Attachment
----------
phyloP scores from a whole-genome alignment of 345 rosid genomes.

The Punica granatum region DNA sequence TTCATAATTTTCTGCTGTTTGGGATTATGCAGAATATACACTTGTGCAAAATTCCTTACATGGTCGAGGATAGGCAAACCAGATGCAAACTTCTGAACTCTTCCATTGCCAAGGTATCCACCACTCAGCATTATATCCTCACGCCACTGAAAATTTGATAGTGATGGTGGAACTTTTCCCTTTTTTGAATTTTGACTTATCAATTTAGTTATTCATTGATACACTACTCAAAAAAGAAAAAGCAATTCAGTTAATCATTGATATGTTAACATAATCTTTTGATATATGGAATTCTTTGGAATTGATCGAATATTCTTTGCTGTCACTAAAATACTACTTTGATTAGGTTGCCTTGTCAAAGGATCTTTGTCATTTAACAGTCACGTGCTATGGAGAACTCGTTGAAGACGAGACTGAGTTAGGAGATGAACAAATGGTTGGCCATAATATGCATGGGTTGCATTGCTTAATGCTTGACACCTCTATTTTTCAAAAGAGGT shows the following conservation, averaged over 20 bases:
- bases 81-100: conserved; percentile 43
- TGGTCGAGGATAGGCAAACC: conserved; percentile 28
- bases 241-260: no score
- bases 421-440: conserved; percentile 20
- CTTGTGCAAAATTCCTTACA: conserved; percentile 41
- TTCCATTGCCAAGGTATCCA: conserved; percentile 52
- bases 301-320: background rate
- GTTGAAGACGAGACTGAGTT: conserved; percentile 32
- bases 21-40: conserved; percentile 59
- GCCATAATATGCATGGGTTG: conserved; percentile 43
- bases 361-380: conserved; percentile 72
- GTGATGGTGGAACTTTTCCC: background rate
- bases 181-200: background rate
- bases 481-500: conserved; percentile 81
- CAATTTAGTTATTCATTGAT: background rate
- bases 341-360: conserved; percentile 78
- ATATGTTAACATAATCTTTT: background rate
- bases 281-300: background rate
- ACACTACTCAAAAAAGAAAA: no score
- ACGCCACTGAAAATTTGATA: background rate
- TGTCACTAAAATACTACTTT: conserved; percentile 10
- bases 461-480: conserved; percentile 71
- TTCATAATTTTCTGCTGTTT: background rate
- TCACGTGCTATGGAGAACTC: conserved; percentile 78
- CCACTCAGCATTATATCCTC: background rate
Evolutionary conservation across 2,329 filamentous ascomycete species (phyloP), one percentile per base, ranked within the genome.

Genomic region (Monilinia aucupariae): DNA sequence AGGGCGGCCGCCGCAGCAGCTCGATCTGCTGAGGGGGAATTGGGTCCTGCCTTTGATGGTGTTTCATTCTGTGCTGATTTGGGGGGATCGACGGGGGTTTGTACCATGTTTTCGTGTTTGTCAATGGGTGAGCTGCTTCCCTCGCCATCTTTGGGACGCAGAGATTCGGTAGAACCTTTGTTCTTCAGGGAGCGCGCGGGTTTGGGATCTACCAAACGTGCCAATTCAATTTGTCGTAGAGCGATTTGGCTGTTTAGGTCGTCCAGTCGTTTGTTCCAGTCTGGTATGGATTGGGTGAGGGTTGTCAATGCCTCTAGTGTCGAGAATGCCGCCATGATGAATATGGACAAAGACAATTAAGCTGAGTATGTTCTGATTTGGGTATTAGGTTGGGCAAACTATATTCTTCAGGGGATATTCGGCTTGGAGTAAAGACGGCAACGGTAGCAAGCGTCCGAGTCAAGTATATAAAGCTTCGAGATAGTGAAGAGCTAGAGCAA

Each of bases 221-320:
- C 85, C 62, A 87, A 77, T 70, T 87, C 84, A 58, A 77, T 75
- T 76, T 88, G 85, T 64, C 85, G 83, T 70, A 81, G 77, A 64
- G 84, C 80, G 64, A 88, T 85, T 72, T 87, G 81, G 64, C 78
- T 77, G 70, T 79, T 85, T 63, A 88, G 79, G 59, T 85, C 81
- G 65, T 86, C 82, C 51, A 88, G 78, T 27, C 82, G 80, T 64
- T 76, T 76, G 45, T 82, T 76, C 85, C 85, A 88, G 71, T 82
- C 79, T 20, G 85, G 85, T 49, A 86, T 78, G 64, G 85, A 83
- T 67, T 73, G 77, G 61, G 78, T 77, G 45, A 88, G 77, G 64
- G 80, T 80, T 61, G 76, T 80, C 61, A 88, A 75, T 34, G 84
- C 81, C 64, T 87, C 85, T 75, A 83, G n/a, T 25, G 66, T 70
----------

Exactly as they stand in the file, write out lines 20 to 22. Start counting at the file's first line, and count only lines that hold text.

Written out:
- bases 281-300: background rate
- ACACTACTCAAAAAAGAAAA: no score
- ACGCCACTGAAAATTTGATA: background rate